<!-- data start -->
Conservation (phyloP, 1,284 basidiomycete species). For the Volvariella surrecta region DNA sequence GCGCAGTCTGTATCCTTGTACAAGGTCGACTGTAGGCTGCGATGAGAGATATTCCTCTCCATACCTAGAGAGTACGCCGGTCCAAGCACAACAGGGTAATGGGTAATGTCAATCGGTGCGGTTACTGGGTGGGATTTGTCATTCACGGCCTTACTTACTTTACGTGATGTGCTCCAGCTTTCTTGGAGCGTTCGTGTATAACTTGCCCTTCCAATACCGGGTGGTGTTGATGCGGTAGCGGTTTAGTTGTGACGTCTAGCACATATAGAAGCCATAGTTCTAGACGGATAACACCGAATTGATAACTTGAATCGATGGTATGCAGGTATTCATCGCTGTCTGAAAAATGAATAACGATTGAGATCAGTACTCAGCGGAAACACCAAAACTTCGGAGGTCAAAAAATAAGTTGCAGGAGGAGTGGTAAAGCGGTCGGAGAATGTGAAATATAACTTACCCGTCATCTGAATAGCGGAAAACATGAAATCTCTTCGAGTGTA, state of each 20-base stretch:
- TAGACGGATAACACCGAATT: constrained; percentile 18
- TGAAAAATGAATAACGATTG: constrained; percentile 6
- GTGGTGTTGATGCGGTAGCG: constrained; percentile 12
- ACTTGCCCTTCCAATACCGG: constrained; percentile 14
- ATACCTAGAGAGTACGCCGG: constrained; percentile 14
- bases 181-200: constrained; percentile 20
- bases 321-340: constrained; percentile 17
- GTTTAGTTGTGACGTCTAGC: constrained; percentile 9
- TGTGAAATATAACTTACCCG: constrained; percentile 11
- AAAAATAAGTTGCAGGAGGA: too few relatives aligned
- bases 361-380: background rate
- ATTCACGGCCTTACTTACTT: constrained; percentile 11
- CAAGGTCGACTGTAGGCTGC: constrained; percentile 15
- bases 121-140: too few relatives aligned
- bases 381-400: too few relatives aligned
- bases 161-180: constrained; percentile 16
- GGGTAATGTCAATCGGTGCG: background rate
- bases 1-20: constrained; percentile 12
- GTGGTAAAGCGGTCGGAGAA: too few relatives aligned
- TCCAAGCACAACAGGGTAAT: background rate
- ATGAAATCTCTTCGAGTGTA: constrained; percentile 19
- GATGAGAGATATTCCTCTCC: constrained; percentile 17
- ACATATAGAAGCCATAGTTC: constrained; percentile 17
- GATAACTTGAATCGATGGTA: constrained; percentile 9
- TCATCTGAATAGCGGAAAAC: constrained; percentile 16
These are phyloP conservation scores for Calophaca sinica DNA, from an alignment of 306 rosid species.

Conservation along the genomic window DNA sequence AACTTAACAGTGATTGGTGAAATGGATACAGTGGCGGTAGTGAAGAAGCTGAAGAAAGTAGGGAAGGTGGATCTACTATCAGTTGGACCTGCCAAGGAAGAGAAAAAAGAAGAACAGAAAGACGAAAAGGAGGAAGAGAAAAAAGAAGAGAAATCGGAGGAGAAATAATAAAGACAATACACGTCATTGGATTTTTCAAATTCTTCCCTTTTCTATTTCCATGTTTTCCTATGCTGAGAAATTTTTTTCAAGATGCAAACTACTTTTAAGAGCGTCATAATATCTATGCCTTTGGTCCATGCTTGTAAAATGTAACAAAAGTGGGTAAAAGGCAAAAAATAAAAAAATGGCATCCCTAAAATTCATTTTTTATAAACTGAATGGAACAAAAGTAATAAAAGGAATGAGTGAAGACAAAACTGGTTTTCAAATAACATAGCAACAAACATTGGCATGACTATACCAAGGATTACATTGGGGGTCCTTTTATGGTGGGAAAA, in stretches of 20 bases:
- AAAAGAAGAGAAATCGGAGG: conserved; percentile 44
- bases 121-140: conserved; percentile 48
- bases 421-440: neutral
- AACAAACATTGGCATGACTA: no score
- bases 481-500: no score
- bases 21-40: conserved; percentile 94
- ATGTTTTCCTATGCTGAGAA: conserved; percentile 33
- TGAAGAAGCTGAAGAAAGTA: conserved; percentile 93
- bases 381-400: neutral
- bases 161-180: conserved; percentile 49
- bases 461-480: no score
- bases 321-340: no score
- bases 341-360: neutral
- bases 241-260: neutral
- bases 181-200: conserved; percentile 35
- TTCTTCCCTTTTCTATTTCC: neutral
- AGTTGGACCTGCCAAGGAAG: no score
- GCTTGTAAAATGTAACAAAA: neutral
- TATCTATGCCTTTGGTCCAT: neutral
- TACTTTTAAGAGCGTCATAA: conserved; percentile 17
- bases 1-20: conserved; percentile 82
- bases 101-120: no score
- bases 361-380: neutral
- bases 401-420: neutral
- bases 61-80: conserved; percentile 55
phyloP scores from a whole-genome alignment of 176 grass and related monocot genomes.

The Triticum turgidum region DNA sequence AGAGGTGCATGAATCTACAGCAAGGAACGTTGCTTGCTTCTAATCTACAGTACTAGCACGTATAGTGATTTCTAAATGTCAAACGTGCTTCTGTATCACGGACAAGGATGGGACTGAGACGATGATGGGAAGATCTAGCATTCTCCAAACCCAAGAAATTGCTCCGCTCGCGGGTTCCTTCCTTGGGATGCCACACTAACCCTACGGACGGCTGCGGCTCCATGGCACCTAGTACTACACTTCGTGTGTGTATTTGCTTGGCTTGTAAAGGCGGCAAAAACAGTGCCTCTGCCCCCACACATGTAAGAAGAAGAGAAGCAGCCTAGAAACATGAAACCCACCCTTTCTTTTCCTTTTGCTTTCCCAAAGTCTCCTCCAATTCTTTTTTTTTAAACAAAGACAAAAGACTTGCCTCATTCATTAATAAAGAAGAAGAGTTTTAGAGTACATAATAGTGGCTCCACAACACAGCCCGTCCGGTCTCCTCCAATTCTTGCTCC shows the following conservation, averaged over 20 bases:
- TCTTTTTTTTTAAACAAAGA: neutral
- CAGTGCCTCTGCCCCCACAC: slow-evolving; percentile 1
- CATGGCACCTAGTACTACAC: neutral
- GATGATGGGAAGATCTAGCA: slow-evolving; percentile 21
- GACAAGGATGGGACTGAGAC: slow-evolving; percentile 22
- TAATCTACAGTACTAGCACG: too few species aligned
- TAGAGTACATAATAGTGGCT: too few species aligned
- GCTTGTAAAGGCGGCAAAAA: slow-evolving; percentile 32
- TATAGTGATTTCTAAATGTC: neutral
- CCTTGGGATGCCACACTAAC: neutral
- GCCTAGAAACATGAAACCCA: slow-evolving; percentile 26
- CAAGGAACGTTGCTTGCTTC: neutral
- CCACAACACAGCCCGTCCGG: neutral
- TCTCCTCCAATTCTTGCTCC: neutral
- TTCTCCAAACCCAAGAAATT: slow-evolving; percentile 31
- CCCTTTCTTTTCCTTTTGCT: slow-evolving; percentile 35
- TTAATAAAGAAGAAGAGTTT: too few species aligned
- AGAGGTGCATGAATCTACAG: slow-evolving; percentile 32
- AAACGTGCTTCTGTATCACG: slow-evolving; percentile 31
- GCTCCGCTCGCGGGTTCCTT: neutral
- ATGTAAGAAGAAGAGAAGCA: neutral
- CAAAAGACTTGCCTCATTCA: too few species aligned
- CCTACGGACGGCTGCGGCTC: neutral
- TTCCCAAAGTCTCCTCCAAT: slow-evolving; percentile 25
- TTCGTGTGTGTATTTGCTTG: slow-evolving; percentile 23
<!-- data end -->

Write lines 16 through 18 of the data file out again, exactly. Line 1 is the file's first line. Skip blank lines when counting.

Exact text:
- bases 381-400: too few relatives aligned
- bases 161-180: constrained; percentile 16
- GGGTAATGTCAATCGGTGCG: background rate